Today, the U.S. Supreme Court is expected to hear a case that has the potential to limit access to reproductive health care and Texas officials are hoping for a win.
via Creative Commons Images
Taking on the federal Health and Human Services Department, craft supplier chain store, Hobby Lobby and furniture supplier, Conestoga Wood Specialties Corporation, argue they should not have to cover employee's contraceptive care— directly intrauterine devices (IUDs) and morning after pills— based on their conservative Christian religious views. The argument is a challenge to the Affordable Care Act's (ACA) birth control mandate, which requires for-profit companies to cover at least a portion of their employee's contraceptive prescriptions under health insurance plans. (Churches are exempt and religious organization can opt out of the mandate.)
Texas, rife with ACA opponents and a legislature that's crippled the women's health network, is behind the crafts store. Texas Attorney General Greg Abbott and heads of 20 other states signed a legal brief in support of Hobby Lobby's argument. A handful of Texas Congressional Republicans also signed on in support of the religious freedom exemption for private companies, including Reps. Steve Stockman, Ted Poe and Pete Olson, as did U.S. Senators John Cornyn and Tea Party favorite, Ted Cruz.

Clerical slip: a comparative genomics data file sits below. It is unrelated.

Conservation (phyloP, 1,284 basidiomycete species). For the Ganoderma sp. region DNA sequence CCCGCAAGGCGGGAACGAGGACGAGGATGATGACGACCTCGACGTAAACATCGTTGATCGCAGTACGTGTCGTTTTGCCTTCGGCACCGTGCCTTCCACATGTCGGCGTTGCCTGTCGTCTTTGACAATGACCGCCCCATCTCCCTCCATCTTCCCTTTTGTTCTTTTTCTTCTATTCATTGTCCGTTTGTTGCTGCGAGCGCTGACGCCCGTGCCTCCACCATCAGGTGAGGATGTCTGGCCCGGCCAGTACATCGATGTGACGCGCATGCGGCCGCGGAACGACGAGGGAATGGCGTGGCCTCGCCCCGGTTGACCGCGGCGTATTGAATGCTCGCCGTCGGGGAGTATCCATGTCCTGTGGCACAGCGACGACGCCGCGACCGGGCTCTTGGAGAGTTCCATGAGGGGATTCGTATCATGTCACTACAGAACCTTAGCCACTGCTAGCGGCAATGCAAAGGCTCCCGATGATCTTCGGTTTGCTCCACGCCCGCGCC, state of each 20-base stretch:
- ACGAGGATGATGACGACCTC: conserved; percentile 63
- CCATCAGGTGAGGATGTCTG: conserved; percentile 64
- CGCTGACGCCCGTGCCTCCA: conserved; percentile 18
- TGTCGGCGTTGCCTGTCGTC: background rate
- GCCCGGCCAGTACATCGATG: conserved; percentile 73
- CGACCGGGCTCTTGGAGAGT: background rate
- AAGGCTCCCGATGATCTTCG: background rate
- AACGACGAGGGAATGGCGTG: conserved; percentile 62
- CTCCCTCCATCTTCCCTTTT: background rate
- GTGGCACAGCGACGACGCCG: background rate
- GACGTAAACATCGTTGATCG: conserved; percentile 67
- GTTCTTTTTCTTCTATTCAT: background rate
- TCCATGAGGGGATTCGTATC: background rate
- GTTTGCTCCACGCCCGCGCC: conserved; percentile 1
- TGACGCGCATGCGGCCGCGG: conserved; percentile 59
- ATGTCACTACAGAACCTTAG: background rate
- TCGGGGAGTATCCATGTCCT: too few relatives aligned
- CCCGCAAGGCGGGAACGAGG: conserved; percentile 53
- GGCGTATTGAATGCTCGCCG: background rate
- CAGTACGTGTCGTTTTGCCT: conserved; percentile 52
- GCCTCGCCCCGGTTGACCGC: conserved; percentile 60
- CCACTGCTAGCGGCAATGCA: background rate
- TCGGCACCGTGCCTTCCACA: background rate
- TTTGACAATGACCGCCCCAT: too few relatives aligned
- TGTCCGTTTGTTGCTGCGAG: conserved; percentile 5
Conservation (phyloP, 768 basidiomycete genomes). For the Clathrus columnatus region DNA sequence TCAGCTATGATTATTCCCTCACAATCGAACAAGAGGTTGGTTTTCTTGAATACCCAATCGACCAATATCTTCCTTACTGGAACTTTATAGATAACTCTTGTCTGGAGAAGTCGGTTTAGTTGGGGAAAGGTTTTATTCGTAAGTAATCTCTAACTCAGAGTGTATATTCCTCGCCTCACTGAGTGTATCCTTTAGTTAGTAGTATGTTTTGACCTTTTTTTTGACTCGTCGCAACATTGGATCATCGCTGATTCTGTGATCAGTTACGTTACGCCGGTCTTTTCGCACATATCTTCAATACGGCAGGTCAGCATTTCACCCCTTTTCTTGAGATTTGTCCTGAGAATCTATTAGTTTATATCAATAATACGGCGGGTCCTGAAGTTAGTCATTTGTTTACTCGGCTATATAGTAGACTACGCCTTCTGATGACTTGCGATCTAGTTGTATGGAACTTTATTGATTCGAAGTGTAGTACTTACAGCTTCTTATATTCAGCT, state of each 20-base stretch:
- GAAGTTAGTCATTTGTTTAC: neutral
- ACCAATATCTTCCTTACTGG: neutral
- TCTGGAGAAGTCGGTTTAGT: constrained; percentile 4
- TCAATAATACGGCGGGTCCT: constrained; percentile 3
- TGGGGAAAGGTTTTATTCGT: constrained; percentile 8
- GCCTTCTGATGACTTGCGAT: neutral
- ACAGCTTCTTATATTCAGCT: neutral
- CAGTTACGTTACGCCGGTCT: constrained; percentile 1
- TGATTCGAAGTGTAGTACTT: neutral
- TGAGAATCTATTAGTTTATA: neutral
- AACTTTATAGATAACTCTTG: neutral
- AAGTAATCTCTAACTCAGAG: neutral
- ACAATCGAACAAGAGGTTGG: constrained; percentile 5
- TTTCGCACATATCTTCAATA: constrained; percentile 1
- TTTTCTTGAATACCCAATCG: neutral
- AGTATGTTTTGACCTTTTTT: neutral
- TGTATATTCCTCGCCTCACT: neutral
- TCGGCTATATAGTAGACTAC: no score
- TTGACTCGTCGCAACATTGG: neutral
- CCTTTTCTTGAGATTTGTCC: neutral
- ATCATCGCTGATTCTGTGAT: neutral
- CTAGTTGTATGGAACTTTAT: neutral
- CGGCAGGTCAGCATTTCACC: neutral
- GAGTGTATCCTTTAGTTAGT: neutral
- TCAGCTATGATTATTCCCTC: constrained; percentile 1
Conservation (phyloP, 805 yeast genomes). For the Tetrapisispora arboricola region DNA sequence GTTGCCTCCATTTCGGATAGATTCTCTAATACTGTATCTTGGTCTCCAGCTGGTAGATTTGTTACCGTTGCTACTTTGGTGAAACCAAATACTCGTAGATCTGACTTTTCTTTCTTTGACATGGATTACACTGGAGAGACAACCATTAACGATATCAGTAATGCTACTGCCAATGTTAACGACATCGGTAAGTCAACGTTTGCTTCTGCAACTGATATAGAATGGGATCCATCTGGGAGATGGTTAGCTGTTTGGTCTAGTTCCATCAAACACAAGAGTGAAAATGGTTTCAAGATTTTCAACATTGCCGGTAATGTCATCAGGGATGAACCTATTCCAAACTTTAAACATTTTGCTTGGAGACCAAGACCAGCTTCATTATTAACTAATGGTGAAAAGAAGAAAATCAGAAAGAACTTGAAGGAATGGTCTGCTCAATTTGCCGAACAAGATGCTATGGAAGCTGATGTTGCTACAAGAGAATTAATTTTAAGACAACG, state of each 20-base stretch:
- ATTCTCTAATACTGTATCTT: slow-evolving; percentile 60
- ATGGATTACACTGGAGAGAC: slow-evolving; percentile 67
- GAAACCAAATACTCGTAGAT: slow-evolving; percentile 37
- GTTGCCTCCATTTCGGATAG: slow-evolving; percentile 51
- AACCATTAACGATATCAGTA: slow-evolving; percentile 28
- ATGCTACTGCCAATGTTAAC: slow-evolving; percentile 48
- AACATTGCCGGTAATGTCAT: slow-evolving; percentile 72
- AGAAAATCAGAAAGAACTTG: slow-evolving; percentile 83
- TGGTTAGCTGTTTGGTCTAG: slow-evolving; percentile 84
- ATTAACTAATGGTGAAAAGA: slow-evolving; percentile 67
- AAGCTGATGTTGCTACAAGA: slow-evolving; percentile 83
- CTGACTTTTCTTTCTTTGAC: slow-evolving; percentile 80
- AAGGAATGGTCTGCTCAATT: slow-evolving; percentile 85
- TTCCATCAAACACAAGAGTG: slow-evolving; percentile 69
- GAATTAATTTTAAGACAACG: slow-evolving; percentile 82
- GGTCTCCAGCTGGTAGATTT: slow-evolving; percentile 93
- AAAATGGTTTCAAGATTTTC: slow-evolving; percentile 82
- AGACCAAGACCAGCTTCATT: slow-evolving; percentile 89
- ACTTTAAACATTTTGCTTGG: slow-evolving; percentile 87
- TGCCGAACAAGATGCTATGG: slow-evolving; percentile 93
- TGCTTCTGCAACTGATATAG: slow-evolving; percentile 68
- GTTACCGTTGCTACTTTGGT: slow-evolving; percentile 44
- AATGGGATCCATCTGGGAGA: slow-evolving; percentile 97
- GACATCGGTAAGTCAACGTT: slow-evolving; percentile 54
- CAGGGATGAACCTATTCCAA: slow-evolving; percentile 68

If the store is victorious, the case is expected to lend corporations increased power to deny women health care coverage. As NARAL Pro-Choice president Ilyse Hogue wrote in a statement, "[i]f the Supreme Court rules the wrong way, it could set a precedent of workers being held at the mercy of corporations—opening the door to even further discrimination."
In Texas, access to birth control is already severely limited. A New England Journal of Medicine article noted after massive GOP-led legislative budget cuts in 2011, the majority of family planning clinics in the state (which were reduced by 76 centers following the hefty reductions) "have restricted access to the most effective contraceptive methods [such as IUDs] because of their higher up-front costs." As a result, remaining clinics now rarely offer IUDs or implants.
Support Local Journalism.
Join the San Antonio Current Press Club
Local journalism is information. Information is power. And we believe everyone deserves access to accurate independent coverage of their community and state. Our readers helped us continue this coverage in 2020, and we are so grateful for the support.
Help us keep this coverage going in 2021. Whether it's a one-time acknowledgement of this article or an ongoing membership pledge, your support goes to local-based reporting from our small but mighty team.
Join the San Antonio Press Club for as little as $5 a month.